4. Such a wise man is Mr. D. I am often amazed at how timely your posts are, how they coincide with where I am or what I am thinking. After Dad passed, all I could think about was loosing my first supporter and secondly, all the wood he had left in his shop. What did he plan to do with it or did he have a plan. Dad could look at a piece of wood, smell it, and know what tree gave its life. It would amaze me and I would try to stump him by buying a piece from Brazil or a “trash tree” like locust or Russian Olive. He didn’t always know the answer, but he would laugh and then point out the beauty of the wood. During this reflection on Dad, my mentor and second Mom fell. She was diagnosed with advanced dementia. We all suspected but were afraid to face the truth. Her studio is jammed packed with 70 years of creating. She planned to sew until the last breath left her. Now she sits staring out the window in a nursing home unaware of who I am or how important she is to me.
    All of this put me in a panic. I had to make, to create ART, to become the person I always wanted to be. I froze. I made a few things, but they didn’t excite me. I was going through the motions. So I took a clue from a wise woman in Brooklyn, and started cleaning. While I’ve been cleaning, sorting, purging, and saving, I’ve thought. I realized that the pressure I was putting on myself was insane and not helpful. Now I am gathering. Mostly I am gathering the courage to explore. To try things, to learn things, to make crap. The end goal is to find what I really want to make and then do it until I die. I don’t want to look back 10/15/20 years from now and say I wish…………. I want to think back and be grateful that I gave myself room to be.


  5. Such wise words. I’ve dicovered I can be a real beotch to myself when I think I’m falling behind or failing and at those time I realize Imw being too serious And it’s time to let go. Creativit rarely flourishes under such demands. That’s left brain recordings. This is not to say paying customer deadlines don’t deserve my due diligence but the added meanspiritedness of the ego is unnecessary. The quiet stitching and thinking puts time back into perspective. Thank you for this uplifting reminder!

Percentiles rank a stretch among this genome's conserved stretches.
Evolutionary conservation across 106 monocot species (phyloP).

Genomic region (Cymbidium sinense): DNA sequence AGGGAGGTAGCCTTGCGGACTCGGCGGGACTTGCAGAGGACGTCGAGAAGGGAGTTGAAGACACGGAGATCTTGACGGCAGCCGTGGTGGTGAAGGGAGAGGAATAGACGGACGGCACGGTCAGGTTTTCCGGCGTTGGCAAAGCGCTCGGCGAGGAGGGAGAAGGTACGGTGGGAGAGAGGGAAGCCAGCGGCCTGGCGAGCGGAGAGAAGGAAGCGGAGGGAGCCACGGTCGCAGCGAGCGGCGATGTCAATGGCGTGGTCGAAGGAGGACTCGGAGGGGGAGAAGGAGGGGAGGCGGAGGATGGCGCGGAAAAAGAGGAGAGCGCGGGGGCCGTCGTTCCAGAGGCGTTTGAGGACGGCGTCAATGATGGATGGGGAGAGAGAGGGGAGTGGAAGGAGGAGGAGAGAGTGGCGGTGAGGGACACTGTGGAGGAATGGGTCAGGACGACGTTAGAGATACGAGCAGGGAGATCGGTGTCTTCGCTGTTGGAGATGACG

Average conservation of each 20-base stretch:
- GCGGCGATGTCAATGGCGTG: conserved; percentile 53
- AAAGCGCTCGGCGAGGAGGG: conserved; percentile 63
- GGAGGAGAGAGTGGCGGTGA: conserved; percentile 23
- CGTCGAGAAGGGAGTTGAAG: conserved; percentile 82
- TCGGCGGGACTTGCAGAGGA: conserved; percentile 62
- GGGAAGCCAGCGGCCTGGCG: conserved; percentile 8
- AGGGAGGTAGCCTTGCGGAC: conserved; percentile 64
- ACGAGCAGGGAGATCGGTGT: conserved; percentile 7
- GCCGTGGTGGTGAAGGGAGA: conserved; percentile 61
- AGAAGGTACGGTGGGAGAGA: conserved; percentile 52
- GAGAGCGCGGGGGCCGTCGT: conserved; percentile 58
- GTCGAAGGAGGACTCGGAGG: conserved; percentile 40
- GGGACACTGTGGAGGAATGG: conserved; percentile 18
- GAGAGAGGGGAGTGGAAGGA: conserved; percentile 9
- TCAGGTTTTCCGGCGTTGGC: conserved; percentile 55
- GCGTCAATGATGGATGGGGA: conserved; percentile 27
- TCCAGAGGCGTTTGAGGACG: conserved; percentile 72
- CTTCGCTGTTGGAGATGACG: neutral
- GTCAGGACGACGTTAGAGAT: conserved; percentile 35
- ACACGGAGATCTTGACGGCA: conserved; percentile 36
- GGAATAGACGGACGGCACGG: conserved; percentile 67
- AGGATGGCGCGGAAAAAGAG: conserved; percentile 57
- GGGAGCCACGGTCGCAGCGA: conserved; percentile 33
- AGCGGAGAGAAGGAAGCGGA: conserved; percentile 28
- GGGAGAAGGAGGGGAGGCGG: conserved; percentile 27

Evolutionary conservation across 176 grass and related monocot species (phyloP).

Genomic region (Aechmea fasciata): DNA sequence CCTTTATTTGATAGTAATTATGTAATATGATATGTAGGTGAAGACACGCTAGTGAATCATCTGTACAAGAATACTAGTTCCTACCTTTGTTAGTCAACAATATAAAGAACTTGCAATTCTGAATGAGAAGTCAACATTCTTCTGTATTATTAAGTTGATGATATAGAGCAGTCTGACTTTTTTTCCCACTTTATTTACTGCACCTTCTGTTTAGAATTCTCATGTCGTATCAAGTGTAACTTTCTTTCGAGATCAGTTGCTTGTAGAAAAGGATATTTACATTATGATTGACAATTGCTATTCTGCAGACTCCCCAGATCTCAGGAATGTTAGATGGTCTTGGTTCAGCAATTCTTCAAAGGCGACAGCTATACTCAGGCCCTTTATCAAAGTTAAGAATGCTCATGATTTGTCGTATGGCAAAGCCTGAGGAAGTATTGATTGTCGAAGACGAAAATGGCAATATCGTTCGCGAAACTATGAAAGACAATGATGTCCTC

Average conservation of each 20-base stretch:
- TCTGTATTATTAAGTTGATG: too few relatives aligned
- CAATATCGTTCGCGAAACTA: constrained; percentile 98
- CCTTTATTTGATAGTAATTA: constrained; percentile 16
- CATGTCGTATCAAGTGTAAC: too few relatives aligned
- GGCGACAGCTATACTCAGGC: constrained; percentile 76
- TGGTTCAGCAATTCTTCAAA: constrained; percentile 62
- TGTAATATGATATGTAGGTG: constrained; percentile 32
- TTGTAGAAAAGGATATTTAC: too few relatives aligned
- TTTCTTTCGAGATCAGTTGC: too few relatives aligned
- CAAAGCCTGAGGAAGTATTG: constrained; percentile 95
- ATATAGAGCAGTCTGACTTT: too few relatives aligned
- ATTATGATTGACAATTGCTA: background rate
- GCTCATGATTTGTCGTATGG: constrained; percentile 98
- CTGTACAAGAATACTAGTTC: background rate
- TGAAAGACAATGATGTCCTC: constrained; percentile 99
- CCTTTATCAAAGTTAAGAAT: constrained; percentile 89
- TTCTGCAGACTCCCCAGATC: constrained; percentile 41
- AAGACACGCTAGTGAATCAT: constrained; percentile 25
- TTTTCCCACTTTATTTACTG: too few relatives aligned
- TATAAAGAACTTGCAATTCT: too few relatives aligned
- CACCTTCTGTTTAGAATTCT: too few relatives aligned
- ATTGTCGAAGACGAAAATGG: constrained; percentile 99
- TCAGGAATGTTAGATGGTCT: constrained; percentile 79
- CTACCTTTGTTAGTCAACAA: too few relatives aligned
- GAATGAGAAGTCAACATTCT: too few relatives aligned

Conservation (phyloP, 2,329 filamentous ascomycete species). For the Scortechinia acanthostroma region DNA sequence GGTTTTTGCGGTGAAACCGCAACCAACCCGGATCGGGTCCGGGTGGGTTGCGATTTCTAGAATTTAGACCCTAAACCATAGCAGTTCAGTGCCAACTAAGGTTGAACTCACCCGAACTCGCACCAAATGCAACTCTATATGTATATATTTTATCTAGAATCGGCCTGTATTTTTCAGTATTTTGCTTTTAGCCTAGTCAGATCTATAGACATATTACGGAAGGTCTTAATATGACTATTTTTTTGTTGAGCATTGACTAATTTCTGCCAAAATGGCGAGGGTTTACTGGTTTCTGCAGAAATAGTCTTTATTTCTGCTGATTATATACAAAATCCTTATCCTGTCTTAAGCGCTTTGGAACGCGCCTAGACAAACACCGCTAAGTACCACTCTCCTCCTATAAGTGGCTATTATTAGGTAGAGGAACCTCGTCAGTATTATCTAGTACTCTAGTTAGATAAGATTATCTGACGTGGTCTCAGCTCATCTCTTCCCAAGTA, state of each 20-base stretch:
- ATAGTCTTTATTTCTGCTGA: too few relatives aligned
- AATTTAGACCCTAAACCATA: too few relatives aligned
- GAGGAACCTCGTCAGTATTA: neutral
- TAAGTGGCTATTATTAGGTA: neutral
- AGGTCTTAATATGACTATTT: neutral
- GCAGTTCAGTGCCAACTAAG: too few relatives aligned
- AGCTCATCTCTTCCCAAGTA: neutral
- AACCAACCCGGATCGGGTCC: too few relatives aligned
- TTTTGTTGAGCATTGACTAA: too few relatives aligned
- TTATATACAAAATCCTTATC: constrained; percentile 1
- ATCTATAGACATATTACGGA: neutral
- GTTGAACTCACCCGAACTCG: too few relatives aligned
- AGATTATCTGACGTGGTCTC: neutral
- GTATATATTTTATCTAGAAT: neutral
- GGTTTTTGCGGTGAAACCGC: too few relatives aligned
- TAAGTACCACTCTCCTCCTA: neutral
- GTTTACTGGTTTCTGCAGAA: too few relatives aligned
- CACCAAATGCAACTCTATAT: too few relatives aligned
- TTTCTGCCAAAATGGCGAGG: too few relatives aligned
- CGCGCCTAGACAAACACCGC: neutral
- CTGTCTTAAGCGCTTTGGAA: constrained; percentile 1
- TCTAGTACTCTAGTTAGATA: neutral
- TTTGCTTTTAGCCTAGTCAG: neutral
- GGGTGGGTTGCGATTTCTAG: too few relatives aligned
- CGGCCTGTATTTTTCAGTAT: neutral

6. You seem to be dealing with your sense of loss in a very positive and constructive way. Your everyday activities are part of your life’s work and are part of your art. Your interactions with Peach, your man, and your friends can be considered works of art, in a way. It’s wonderful that your guy said to just play. Make fun and pretty things and see what comes next and don’t worry about a time frame.


  7. I go through periods where I think I HAVE TO PRODUCE, and it generally stifles my creativity. When I just do it for the joy of creating, I free the muse and we are able to do the dance… end result is usually much more rewarding. Your Man is definitely a keeper, and it’s obvious that you share a very special love for each other! Listen to him and give yourself over to the joy and pleasure of playful creativity… we’re right there with you in spirit, Miss Melly!


  8. I understand some of the fear of not having time to create everything in time. I’ve not gone through cancer, but I do have illnesses and disabilities that keep me from doing some of the things I used to do while making more aware of the time I have left. It is hard to let go. Like some of the other commenters, I have put some pressure on myself and it does stifle creativity. like you, I am trying to be in the moment, to let my art flow. I now do yoga every day, which was hard at first. Slowly, I am becoming more flexible; I’m learning to slow down, breathe deeply, and I’m trying to approach my fiber Art in the same way.